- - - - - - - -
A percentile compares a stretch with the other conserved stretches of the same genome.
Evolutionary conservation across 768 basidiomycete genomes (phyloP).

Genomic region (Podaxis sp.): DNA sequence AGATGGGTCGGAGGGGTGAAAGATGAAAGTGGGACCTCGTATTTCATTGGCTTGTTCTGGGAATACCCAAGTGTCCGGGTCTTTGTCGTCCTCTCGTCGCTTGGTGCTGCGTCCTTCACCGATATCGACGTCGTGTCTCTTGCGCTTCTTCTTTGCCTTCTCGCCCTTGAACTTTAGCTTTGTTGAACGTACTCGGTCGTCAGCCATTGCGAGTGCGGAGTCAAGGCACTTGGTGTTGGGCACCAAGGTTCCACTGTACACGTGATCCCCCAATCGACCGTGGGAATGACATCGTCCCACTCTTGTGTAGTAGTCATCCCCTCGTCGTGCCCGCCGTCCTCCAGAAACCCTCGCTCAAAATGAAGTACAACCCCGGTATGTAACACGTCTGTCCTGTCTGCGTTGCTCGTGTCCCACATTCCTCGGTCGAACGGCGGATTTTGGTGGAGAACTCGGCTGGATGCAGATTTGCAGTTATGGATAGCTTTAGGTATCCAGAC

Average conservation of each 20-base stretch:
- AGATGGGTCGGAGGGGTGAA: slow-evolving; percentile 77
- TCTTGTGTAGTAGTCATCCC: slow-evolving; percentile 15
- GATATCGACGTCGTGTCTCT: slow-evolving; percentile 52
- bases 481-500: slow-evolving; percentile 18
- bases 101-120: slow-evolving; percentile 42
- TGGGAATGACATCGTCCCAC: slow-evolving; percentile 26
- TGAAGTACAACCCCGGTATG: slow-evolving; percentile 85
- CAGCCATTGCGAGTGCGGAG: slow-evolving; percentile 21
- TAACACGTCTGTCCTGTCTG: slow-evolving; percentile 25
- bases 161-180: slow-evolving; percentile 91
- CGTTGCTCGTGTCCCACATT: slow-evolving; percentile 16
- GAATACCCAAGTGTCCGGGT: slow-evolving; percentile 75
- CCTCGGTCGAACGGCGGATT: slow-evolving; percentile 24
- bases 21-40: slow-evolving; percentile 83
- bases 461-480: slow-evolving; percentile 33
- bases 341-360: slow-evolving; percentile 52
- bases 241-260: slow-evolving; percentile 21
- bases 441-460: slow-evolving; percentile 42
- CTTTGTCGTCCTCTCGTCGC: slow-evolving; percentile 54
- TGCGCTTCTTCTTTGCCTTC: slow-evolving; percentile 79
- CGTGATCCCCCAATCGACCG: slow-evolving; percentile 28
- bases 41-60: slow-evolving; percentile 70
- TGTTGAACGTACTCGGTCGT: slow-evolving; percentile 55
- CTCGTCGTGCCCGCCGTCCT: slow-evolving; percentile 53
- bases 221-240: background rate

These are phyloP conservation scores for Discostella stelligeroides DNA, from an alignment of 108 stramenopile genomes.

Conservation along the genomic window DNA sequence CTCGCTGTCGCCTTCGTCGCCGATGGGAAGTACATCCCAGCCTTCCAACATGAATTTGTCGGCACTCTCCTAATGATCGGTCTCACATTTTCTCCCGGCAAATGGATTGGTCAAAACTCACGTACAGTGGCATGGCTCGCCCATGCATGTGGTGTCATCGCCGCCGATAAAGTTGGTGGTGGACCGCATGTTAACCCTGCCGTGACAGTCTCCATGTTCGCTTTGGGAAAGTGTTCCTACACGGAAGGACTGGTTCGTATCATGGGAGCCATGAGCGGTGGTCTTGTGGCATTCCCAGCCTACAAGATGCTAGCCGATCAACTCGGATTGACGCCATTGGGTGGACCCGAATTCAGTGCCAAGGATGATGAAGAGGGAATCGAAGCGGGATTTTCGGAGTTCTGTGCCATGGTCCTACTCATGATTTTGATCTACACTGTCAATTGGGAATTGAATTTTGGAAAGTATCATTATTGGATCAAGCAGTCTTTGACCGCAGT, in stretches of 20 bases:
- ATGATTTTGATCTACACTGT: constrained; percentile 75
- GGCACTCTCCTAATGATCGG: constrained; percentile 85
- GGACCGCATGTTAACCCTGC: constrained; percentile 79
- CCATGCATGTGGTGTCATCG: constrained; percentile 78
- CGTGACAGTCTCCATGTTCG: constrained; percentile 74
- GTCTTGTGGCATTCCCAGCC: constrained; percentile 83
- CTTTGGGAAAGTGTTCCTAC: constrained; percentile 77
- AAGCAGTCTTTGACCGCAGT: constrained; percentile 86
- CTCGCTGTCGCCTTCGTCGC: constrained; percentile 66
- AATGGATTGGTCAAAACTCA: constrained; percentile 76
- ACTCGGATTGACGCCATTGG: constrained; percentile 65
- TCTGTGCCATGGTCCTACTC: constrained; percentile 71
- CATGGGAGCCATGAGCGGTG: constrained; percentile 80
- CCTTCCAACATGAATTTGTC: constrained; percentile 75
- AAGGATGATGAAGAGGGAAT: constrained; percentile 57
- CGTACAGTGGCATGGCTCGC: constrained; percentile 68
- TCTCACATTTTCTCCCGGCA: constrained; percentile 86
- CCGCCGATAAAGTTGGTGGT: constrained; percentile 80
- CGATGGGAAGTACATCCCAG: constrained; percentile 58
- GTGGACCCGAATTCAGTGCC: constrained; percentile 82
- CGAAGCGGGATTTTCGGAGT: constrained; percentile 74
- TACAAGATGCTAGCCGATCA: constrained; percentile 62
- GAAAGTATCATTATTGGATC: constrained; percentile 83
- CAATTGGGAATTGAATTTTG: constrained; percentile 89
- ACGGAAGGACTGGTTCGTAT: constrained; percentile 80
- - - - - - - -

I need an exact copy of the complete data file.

A percentile compares a stretch with the other conserved stretches of the same genome.
Evolutionary conservation across 768 basidiomycete genomes (phyloP).

Genomic region (Podaxis sp.): DNA sequence AGATGGGTCGGAGGGGTGAAAGATGAAAGTGGGACCTCGTATTTCATTGGCTTGTTCTGGGAATACCCAAGTGTCCGGGTCTTTGTCGTCCTCTCGTCGCTTGGTGCTGCGTCCTTCACCGATATCGACGTCGTGTCTCTTGCGCTTCTTCTTTGCCTTCTCGCCCTTGAACTTTAGCTTTGTTGAACGTACTCGGTCGTCAGCCATTGCGAGTGCGGAGTCAAGGCACTTGGTGTTGGGCACCAAGGTTCCACTGTACACGTGATCCCCCAATCGACCGTGGGAATGACATCGTCCCACTCTTGTGTAGTAGTCATCCCCTCGTCGTGCCCGCCGTCCTCCAGAAACCCTCGCTCAAAATGAAGTACAACCCCGGTATGTAACACGTCTGTCCTGTCTGCGTTGCTCGTGTCCCACATTCCTCGGTCGAACGGCGGATTTTGGTGGAGAACTCGGCTGGATGCAGATTTGCAGTTATGGATAGCTTTAGGTATCCAGAC

Average conservation of each 20-base stretch:
- AGATGGGTCGGAGGGGTGAA: slow-evolving; percentile 77
- TCTTGTGTAGTAGTCATCCC: slow-evolving; percentile 15
- GATATCGACGTCGTGTCTCT: slow-evolving; percentile 52
- bases 481-500: slow-evolving; percentile 18
- bases 101-120: slow-evolving; percentile 42
- TGGGAATGACATCGTCCCAC: slow-evolving; percentile 26
- TGAAGTACAACCCCGGTATG: slow-evolving; percentile 85
- CAGCCATTGCGAGTGCGGAG: slow-evolving; percentile 21
- TAACACGTCTGTCCTGTCTG: slow-evolving; percentile 25
- bases 161-180: slow-evolving; percentile 91
- CGTTGCTCGTGTCCCACATT: slow-evolving; percentile 16
- GAATACCCAAGTGTCCGGGT: slow-evolving; percentile 75
- CCTCGGTCGAACGGCGGATT: slow-evolving; percentile 24
- bases 21-40: slow-evolving; percentile 83
- bases 461-480: slow-evolving; percentile 33
- bases 341-360: slow-evolving; percentile 52
- bases 241-260: slow-evolving; percentile 21
- bases 441-460: slow-evolving; percentile 42
- CTTTGTCGTCCTCTCGTCGC: slow-evolving; percentile 54
- TGCGCTTCTTCTTTGCCTTC: slow-evolving; percentile 79
- CGTGATCCCCCAATCGACCG: slow-evolving; percentile 28
- bases 41-60: slow-evolving; percentile 70
- TGTTGAACGTACTCGGTCGT: slow-evolving; percentile 55
- CTCGTCGTGCCCGCCGTCCT: slow-evolving; percentile 53
- bases 221-240: background rate

These are phyloP conservation scores for Discostella stelligeroides DNA, from an alignment of 108 stramenopile genomes.

Conservation along the genomic window DNA sequence CTCGCTGTCGCCTTCGTCGCCGATGGGAAGTACATCCCAGCCTTCCAACATGAATTTGTCGGCACTCTCCTAATGATCGGTCTCACATTTTCTCCCGGCAAATGGATTGGTCAAAACTCACGTACAGTGGCATGGCTCGCCCATGCATGTGGTGTCATCGCCGCCGATAAAGTTGGTGGTGGACCGCATGTTAACCCTGCCGTGACAGTCTCCATGTTCGCTTTGGGAAAGTGTTCCTACACGGAAGGACTGGTTCGTATCATGGGAGCCATGAGCGGTGGTCTTGTGGCATTCCCAGCCTACAAGATGCTAGCCGATCAACTCGGATTGACGCCATTGGGTGGACCCGAATTCAGTGCCAAGGATGATGAAGAGGGAATCGAAGCGGGATTTTCGGAGTTCTGTGCCATGGTCCTACTCATGATTTTGATCTACACTGTCAATTGGGAATTGAATTTTGGAAAGTATCATTATTGGATCAAGCAGTCTTTGACCGCAGT, in stretches of 20 bases:
- ATGATTTTGATCTACACTGT: constrained; percentile 75
- GGCACTCTCCTAATGATCGG: constrained; percentile 85
- GGACCGCATGTTAACCCTGC: constrained; percentile 79
- CCATGCATGTGGTGTCATCG: constrained; percentile 78
- CGTGACAGTCTCCATGTTCG: constrained; percentile 74
- GTCTTGTGGCATTCCCAGCC: constrained; percentile 83
- CTTTGGGAAAGTGTTCCTAC: constrained; percentile 77
- AAGCAGTCTTTGACCGCAGT: constrained; percentile 86
- CTCGCTGTCGCCTTCGTCGC: constrained; percentile 66
- AATGGATTGGTCAAAACTCA: constrained; percentile 76
- ACTCGGATTGACGCCATTGG: constrained; percentile 65
- TCTGTGCCATGGTCCTACTC: constrained; percentile 71
- CATGGGAGCCATGAGCGGTG: constrained; percentile 80
- CCTTCCAACATGAATTTGTC: constrained; percentile 75
- AAGGATGATGAAGAGGGAAT: constrained; percentile 57
- CGTACAGTGGCATGGCTCGC: constrained; percentile 68
- TCTCACATTTTCTCCCGGCA: constrained; percentile 86
- CCGCCGATAAAGTTGGTGGT: constrained; percentile 80
- CGATGGGAAGTACATCCCAG: constrained; percentile 58
- GTGGACCCGAATTCAGTGCC: constrained; percentile 82
- CGAAGCGGGATTTTCGGAGT: constrained; percentile 74
- TACAAGATGCTAGCCGATCA: constrained; percentile 62
- GAAAGTATCATTATTGGATC: constrained; percentile 83
- CAATTGGGAATTGAATTTTG: constrained; percentile 89
- ACGGAAGGACTGGTTCGTAT: constrained; percentile 80